Do potatoes fit into a diet that is healthy?

According to a recent study, potatoes are not on the list of foods to avoid because they are rich in essential nutrients and have a number of health benefits.

Because of their record for promoting weight gain and a higher risk of type 2 diabetes, potatoes are typically placed on a list of foods to avoid, especially for those with insulin resistance. According to a recent study from the Pennington Biomedical Research Center and published in the Journal of Medicinal Food, potatoes actually did not enhance that risk and are rich in essential nutrients and health benefits.

According to Rebello, a certified dietician, potatoes do not have a deleterious effect on blood glucose levels, despite popular perception. In actuality, those who took part in our study lost weight. According to him, “people tend to eat the same weight of food regardless of the calorie count in order to feel satisfied.” “You can easily cut back on your calorie intake by choosing foods with a higher weight but fewer calories.” The most relevant finding of our study is that adding potatoes to meals reduced their calorie content rather than reducing meal portions. Despite the fact that each participant’s meal was customised to meet their unique calorie demands, simply substituting potatoes for portions of the meat, participants reported feeling satisfied more quickly and frequently did not even finish their meal. In practise, losing weight is possible with little effort.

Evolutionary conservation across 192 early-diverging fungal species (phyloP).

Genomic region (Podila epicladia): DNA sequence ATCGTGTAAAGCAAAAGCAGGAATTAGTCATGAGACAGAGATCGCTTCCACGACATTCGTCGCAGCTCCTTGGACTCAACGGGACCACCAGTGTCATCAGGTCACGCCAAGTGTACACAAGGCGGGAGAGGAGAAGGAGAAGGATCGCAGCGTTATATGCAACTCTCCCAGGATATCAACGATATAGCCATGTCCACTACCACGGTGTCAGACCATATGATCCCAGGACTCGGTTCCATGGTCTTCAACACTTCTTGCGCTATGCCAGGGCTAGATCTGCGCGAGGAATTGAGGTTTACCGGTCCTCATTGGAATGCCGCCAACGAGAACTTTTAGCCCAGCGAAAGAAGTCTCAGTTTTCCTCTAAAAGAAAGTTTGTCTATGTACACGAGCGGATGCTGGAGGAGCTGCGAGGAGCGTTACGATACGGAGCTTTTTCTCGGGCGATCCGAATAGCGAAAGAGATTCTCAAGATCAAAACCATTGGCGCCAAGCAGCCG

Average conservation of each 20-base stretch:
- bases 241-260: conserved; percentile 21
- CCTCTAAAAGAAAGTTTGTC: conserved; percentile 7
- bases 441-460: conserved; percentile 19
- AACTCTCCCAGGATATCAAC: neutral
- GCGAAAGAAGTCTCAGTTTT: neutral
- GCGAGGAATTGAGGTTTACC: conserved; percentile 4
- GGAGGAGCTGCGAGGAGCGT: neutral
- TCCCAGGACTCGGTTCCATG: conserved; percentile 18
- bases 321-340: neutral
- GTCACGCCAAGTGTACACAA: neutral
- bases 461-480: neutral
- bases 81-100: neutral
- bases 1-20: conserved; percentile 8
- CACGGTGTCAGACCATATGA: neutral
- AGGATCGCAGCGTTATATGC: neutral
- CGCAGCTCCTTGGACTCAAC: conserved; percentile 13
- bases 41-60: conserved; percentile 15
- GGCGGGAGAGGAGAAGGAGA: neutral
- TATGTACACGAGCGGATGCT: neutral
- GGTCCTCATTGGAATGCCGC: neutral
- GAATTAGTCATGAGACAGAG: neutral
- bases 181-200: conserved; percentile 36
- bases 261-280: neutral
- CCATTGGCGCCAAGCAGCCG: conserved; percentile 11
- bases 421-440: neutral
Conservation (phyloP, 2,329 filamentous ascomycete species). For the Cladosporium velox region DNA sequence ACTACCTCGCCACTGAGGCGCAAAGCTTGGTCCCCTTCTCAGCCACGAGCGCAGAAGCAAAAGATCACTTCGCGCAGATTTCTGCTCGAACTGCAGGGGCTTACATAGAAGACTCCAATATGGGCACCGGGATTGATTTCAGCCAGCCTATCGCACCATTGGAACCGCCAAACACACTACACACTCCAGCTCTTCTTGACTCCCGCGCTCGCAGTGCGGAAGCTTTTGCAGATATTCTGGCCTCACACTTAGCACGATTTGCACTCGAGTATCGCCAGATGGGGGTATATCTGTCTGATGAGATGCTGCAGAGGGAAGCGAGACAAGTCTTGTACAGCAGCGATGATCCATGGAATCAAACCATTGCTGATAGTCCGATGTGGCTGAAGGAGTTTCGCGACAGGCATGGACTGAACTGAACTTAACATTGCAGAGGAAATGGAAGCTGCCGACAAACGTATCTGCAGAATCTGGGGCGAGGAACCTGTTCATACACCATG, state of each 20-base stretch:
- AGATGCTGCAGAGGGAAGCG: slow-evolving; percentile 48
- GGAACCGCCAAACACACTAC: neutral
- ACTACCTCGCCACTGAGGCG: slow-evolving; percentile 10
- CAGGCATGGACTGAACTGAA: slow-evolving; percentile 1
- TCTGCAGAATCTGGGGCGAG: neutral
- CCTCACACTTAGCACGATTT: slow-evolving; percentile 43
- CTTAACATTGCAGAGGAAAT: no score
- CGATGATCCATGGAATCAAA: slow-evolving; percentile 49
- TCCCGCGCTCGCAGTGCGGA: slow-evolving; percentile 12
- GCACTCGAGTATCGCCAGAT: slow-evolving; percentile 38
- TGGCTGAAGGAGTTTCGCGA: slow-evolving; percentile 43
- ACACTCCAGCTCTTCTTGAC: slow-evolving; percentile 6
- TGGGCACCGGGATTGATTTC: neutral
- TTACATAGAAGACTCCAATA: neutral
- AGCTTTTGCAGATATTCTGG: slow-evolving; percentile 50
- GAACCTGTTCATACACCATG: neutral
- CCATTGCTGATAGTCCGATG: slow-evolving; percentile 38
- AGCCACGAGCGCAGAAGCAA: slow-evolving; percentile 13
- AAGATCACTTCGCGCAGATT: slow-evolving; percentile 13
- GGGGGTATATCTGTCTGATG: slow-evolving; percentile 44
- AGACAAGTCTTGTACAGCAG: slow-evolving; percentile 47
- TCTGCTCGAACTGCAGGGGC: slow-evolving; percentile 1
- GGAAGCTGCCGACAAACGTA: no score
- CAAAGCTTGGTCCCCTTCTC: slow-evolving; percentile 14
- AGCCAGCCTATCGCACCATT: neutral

The study included 36 individuals with obesity, insulin resistance, or both who were between the ages of 18 and 60. Insulin resistance is a medical disorder in which the body’s cells do not respond properly to insulin and do not absorb glucose as needed for energy production. Obesity, hypertension, elevated cholesterol, and type 2 diabetes are all associated with insulin resistance. White potatoes with meat or fish, as well as beans, peas, or both with meat or fish, were included in the precisely regulated diets given to participants. Both diets were high in fruits and vegetables, and they used either beans and peas or potatoes to replace around 40% of the normal amount of meat consumed. Eating beans and peas lowers blood glucose levels in those with newly diagnosed type 2 diabetes, according to earlier studies. The potatoes were boiled with the skin on and then chilled for between 12 and 24 hours to improve their nutritional fibre content. In addition to being served with sides like mashed potatoes, oven-roasted potato wedges, potato salad, and scalloped potatoes, the main lunch and dinner meals that featured potatoes included shepherd’s pie and creamy shrimp and potatoes.

 

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